Every letter stands for a digit in base-10 representation, different letters stand for different digits, and leading digits are always non-zero.

    + DANCE

Which digit does each letter represent? (Please present the full analysis how these digits can be determined.)

  • 2
    $\begingroup$ i start to hate alphametrics... tkcs-collins.com/truman/alphamet/alpha_solve.shtml you can even generate your own alphametrics here and u always ask alphametrics... $\endgroup$
    – Oray
    Mar 9, 2016 at 14:34
  • 4
    $\begingroup$ @Oray: If you hate alphametics, then you should not look at puzzles that are clearly tagged [alphametic]. There are many other puzzles on this web site with other tags. Go and look at them! $\endgroup$
    – Haobin
    Mar 9, 2016 at 15:33
  • $\begingroup$ The SQUARE DANCE alphametic is not a standard alphametic; the alphametic lovers will see this in one of my later puzzles. $\endgroup$
    – Haobin
    Mar 9, 2016 at 15:33
  • 2
    $\begingroup$ @Oray: It is also very easy to generate riddles, and there are over 1000 riddles on this web site, and nobody cares whether you would hate them. $\endgroup$
    – Haobin
    Mar 9, 2016 at 15:35
  • 2
    $\begingroup$ @Oray You can add ignore tags on SE. $\endgroup$ Mar 9, 2016 at 16:40

2 Answers 2


Without having checked all possible cases, I've found a solution.

E=3, R=6, C=7, A=1, N=5, U=4, Q=2, D=9, S=8


A useful observation is that we must have S=D-1 and neither can be 0.
Then it seems as though when you pick E, your hand is forced on the other letters.

For example, if we say E=3 then we immediately have to have R=6 and C=7.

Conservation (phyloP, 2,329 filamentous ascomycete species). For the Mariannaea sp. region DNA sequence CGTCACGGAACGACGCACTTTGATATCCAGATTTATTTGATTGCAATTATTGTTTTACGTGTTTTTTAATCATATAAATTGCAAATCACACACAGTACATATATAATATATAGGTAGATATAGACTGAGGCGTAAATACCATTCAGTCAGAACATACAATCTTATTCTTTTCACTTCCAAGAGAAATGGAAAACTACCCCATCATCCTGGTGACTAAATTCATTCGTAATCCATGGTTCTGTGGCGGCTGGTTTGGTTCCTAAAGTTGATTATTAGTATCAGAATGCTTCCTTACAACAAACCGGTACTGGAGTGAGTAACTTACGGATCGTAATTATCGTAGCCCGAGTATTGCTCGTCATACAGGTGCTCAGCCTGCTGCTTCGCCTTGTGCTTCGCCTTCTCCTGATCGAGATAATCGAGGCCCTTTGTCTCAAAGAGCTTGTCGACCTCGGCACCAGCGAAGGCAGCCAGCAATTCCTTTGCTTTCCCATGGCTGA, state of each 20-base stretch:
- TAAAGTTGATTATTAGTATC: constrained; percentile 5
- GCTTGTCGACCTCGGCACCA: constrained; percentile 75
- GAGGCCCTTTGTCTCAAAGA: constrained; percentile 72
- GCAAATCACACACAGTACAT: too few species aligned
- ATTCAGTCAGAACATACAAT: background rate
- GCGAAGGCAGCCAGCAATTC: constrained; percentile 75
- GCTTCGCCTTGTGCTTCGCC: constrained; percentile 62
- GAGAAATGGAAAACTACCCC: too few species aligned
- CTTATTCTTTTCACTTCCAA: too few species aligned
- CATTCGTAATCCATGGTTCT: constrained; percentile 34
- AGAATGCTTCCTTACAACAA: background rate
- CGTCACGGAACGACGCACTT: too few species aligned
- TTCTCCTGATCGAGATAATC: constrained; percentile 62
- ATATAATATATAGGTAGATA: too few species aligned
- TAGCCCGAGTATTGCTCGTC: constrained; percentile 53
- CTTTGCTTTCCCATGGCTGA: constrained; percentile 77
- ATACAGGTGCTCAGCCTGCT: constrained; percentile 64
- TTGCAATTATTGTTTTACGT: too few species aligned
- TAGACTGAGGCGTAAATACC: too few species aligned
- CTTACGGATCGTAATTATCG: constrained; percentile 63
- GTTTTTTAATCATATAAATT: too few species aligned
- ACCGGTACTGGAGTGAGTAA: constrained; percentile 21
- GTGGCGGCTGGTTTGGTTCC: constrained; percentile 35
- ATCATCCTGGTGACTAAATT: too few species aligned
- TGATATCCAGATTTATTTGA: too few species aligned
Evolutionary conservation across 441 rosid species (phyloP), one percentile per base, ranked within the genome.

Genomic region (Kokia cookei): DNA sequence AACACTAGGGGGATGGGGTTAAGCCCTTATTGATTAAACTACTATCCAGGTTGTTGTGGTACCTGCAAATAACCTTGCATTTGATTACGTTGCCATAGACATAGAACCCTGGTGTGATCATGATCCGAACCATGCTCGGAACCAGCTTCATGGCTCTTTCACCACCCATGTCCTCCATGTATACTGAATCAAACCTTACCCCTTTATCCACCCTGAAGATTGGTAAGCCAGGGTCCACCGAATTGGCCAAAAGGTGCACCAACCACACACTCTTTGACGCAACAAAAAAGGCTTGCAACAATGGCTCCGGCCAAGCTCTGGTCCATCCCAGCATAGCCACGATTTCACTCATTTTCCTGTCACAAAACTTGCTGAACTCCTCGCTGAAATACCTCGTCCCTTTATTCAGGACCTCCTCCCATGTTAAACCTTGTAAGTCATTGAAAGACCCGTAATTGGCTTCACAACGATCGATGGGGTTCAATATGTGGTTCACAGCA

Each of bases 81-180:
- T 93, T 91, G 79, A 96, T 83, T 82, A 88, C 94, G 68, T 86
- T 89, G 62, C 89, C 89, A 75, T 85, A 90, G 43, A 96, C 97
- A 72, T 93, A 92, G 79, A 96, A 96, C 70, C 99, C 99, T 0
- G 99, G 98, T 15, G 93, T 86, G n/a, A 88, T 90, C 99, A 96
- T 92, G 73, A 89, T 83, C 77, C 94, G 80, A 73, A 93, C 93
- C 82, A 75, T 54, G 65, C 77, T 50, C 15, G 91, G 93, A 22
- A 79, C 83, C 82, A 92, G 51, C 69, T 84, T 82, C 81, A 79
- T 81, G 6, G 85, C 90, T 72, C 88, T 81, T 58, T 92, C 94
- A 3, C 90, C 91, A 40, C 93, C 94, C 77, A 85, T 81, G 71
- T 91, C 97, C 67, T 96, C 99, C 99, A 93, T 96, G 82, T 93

Then A+N+1 ends in a 7, but with the digits available this means than the combination A+N must be 1+5, 5+1, 4+2, 2+4.
The next step, U+A=N forces U to be 4, 6, 8 or 2 respectively.
6 is already taken as would be 2 and if we pick the 8 option then we have left no consecutive pair of non-zero digits for S and D. Therefore, we can only have A=1, N=5, U=4.

This means we must have S=8, D=9 as they are the only pair of non-zero consecutive digits left and to make this work we are forced to make Q=2.


There may be an easier way to solve this as we notice


and so


which should lead to some nice properties.

  • $\begingroup$ This doesn't prove that other values of E can't lead to alternate solutions. $\endgroup$
    – Trenin
    Mar 10, 2016 at 18:51
  • $\begingroup$ You're right, it doesn't. I just didn't want to take the time to type it all out. $\endgroup$
    – hexomino
    Mar 10, 2016 at 19:44

To do this exhaustively was painful. Perhaps there is a better way to eliminate some possibilities earlier?

We will note that $C_i$ is the carry over of column $i$.

We have the following equations:

  • $S+C_5 = D \implies C_5=1, D=S+1$ since otherwise, $S=D$ would be a contradiction
  • $Q+D+C_4 =10+A$ since it must generate carry over $C_5=1$
  • $U+A+C_3 \in \{N, 10+N\}$
  • $A+N+C_2 \in \{C, 10+C\}$
  • $R+C+C_1 \in \{E, 10+E\}$
  • $E+E \in \{R, 10+R\}$

Lets work with values of $E$.

If $E=1, R=2, C_1=0$, then

  • $R+C+C_1 = 2+C = 10+E = 11 \implies C=9,C_2=1$.
  • $A+N+C_2=A+N+1=9 \implies A+N=8, C_3=0$.
  • So $A \in \{0,3,5,8\}, N\in\{8,5,3,0\}$.
    • If $A=0, N=8$, then $U+A+C_3=U=N$
    • If $A=3, N=5$, then $U+A+C_3=U+3=5 \implies U=2$
    • If $A=8, N=0$, then $U+A+C_3=U+8=10 \implies U=2$
    • If $A=5, N=3$, then $U+A+C_3=U+5=13 \implies U=8 and C_4=1$
      • Thus $Q+D+C_4=Q+9+1=10+Q \implies Q=A$

If $E=2, R=4, C_1=0$, then

  • $R+C+C_1=4+C=10+E=12 \implies C=8,C_2=1$.
  • $A+N+C_2=A+N+1 \in \{8,18\} \implies A+N \in \{7, 17\}$. 8 is taken so $A+N=7, C_3=0$.